Michael Lipkin

At War – Head Vs. Heart

My head and my heart are at war. Intellectually I understand, to put it simply, that “war is hell”. I believe that we are the good guys in this fight and that we truly make every effort, far beyond what other nations do, to minimize civilian casualties.  I even understand that, like in World War II, sometimes great suffering must be inflicted to prevent even greater suffering. I’m not one of those moral equivalence types who think that all death is the “same”. It’s not. The death of a mass murderer is not the same as the death of his victims. Only a Vulcan would believe that death is merely the cessation of biological function. Humans empathize, moralize and categorize. It’s just what we do.  I also know that Hamas is truly evil. They are not fighting for the rights of their people. They are sadistically using their people to fight for the right to destroy ours. I get all that, I really do.

But then I look at pictures of dead and wounded children and my heart breaks. As a father and a grandfather I can only imagine the agony of fathers and grandfathers just a few kilometers away from me. Yes, I know some of them are religious fanatics who have brainwashed themselves to believe that their dead children somehow represent a victory, but most people are human beings who think and feel as I do. So, in addition to the intense grief I’m already feeling for the precious soldiers we’ve lost (boys themselves mostly), I cry for and with them as well.

There’s another dimension to this. I continually ask myself why I’m so pained by these innocent deaths and yet don’t anguish as much over deaths and suffering of children around the world that, numerically, dwarf what is happening here. Though I live in Israel I am still a proud American and cherish my American heritage and what it has given to the world. Yet, why am I not as pre-occupied with the massive number of civilian deaths perpetrated daily by America and her allies in the critically important war on terror? And that’s without even mentioning the hundreds of thousands who have been brutally murdered by their own countrymen in places like Syria.

I really don’t have a good answer. It could be the sheer media density here in Israel that makes this conflict more telegenic than most. There is also the newness of this battle. The human attention span for such things is short and this is the issue du jour. Obviously, it’s physically close to home; a mere 90 second rocket ride away. Unlike in the US where the drone “pilot” could be sitting in an office in Arizona while his plane drops its payload 8000 miles away, I hear F16s, piloted by our young men and women, fly over my house on their way to their missions and I even sometimes hear and feel artillery shells as they pound their targets. That makes it very real. Then there’s the fact that, unlike Afghans, Pakistanis or Iraqis, our destiny is intertwined with that of the Palestinians. Our security, happiness and ultimately our ability to someday live together will depend on their sense of freedom and independence. Yet, the more of their innocents we kill, even under the “best” of circumstances, the harder that rapprochement becomes as more of their moderates become radicalized.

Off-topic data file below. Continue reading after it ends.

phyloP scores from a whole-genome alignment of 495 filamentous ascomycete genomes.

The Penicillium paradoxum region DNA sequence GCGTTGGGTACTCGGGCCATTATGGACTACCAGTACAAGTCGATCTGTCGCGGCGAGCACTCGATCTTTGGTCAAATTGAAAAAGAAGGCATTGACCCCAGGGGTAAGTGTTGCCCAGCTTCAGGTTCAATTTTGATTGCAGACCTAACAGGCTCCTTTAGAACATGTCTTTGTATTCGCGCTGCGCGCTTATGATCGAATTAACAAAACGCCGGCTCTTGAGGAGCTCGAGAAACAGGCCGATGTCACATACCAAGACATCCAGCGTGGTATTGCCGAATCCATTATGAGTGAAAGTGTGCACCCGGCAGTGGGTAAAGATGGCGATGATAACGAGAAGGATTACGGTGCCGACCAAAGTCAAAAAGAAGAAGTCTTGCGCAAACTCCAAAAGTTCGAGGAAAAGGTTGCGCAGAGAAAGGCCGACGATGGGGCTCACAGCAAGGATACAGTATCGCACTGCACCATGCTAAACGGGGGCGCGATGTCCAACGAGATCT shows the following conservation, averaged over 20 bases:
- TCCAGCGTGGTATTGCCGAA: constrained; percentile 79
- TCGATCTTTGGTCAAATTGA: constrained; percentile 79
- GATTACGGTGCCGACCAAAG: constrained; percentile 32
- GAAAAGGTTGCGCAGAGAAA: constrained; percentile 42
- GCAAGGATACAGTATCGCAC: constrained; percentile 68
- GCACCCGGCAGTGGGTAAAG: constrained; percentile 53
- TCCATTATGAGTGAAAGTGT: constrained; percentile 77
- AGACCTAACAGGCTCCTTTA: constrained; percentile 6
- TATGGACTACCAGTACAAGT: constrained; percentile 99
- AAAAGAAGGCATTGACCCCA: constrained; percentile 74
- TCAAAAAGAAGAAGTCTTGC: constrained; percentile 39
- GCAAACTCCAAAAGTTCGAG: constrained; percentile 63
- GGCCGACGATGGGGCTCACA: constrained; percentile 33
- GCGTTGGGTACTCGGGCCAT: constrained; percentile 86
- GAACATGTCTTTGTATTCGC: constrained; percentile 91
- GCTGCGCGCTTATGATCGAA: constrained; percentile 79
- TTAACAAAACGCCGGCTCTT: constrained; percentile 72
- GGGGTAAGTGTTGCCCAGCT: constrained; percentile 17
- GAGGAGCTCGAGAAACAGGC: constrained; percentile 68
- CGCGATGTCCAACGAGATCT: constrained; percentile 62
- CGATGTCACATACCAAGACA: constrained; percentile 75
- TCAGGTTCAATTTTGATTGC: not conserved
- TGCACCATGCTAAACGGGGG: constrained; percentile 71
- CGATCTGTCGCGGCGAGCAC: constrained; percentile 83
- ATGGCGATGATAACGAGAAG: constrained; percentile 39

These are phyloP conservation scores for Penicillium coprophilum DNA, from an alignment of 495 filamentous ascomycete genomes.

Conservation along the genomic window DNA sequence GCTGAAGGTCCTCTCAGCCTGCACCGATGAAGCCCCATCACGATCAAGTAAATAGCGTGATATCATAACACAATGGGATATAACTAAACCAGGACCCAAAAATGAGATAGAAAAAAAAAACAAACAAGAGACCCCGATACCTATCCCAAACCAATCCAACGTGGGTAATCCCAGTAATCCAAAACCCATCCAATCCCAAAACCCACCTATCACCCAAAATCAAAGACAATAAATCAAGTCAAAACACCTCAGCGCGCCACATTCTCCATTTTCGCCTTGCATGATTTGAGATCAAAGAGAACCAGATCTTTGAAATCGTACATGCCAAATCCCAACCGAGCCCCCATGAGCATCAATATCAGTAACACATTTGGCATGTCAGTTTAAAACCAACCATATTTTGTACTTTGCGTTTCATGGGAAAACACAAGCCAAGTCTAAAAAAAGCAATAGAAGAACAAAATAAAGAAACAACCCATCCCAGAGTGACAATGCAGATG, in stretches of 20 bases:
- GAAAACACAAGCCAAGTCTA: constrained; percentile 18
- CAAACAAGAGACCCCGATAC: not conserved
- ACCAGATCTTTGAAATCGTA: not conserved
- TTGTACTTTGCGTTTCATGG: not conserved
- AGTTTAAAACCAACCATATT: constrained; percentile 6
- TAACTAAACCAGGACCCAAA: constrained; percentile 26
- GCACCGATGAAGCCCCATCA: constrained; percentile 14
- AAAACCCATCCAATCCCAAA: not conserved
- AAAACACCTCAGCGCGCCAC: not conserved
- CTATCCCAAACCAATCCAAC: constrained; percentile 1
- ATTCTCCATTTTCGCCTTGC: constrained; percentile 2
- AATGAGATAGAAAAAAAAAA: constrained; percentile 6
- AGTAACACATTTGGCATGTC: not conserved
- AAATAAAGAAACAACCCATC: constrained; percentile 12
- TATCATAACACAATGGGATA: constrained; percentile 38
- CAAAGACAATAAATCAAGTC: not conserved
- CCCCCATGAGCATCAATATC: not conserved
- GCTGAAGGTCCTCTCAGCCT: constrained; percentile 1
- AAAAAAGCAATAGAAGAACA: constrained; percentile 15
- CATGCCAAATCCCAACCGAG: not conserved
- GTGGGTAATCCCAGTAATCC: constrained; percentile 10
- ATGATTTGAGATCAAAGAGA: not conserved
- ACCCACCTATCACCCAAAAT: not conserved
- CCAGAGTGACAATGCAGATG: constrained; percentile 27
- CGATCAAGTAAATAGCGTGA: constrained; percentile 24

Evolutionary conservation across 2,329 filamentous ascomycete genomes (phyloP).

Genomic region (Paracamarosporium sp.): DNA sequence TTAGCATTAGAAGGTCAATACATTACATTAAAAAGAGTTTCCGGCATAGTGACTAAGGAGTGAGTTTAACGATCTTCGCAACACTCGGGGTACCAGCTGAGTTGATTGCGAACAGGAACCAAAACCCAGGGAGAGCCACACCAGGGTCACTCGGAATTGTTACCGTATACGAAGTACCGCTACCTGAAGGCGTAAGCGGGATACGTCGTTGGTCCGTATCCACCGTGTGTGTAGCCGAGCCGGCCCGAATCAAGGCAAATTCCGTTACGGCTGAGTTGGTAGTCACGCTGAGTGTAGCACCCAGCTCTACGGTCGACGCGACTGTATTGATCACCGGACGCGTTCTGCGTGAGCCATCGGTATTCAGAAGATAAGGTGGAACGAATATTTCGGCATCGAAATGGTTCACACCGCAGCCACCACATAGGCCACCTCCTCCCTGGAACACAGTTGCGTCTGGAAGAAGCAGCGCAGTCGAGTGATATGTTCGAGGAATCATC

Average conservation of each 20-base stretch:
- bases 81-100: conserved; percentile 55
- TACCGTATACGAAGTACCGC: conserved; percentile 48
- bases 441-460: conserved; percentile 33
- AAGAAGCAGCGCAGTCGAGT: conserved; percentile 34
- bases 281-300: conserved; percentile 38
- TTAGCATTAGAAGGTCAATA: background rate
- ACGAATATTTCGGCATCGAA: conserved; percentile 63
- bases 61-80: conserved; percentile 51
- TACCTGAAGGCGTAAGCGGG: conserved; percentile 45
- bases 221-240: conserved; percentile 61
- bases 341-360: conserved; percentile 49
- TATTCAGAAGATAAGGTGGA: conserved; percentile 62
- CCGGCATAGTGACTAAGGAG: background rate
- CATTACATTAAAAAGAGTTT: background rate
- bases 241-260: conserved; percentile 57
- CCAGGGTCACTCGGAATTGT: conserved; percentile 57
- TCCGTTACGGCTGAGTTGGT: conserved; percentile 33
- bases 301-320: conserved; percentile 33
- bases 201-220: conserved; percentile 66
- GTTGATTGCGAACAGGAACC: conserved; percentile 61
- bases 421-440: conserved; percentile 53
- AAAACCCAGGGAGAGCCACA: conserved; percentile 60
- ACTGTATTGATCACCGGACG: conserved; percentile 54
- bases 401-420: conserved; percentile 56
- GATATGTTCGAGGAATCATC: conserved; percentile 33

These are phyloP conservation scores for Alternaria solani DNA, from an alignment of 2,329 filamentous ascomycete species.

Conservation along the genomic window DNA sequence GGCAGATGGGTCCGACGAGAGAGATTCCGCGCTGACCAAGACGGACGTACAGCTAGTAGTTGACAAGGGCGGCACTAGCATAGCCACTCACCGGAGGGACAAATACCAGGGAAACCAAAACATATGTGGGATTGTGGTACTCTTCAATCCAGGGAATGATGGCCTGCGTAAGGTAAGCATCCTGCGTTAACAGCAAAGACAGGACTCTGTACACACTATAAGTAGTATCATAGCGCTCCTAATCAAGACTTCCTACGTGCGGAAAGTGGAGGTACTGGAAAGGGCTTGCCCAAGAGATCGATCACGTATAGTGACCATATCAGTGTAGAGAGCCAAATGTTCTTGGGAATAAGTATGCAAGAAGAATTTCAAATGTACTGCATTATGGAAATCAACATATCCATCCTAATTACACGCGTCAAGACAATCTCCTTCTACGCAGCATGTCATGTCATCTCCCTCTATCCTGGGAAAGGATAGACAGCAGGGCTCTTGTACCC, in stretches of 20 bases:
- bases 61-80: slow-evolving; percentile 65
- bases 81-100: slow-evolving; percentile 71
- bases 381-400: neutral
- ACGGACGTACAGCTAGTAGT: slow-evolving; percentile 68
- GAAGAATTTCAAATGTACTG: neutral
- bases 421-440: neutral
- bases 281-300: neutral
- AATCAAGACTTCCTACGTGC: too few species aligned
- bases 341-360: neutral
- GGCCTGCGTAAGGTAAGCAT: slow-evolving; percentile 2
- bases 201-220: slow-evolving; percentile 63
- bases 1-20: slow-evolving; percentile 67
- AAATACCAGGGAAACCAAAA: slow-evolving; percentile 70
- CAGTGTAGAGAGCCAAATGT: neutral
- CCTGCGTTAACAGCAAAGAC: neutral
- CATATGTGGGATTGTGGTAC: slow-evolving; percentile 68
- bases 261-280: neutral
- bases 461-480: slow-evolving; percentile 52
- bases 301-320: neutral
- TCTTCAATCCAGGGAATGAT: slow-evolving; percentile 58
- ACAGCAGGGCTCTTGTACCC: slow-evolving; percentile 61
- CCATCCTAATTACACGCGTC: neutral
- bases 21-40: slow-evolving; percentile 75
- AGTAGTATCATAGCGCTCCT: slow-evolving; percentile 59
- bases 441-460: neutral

I don’t think I’m all that unique. Most people I know are bothered by the death of innocents. However, sometimes in the heat of war and especially in Israel’s case where “hasbara” (PR) is so important in the face of, sometimes, irrational condemnation based on ignorance or oversimplification of issues, our rhetoric can become hardened and sound insensitive. For example, while it’s important to point out the gross journalistic errors in reporting deaths and who’s responsible, one can easily lose sight of the fact that, regardless of who is responsible, we’re still talking about children playing on a beach or cowering in a school for shelter. Being “responsible” for the deaths of 230 instead of 250 children is a talking point, not a victory.

So, while we’re at war, and even when we’re not, our intellect and emotion must do battle as well. Generals and politicians may need to err on one side more than the other in order to effectively do their jobs. But we regular folks have the luxury of attempting to maintain a balance between our heads and our hearts that both allows us to believe in what we’re doing while also being sensitive enough not preclude the hope of a peaceful future.

About the Author
Michael Lipkin made Aliyah in 2004 from Edison, NJ to Beit Shemesh with his wife and four children. Since moving to Israel, Michael and his wife have been blessed with two new sons-in-law, one daughter-in-law, eleven grandchildren and a sabra of their own! Michael currently works as a tech liaison for a financial web site.
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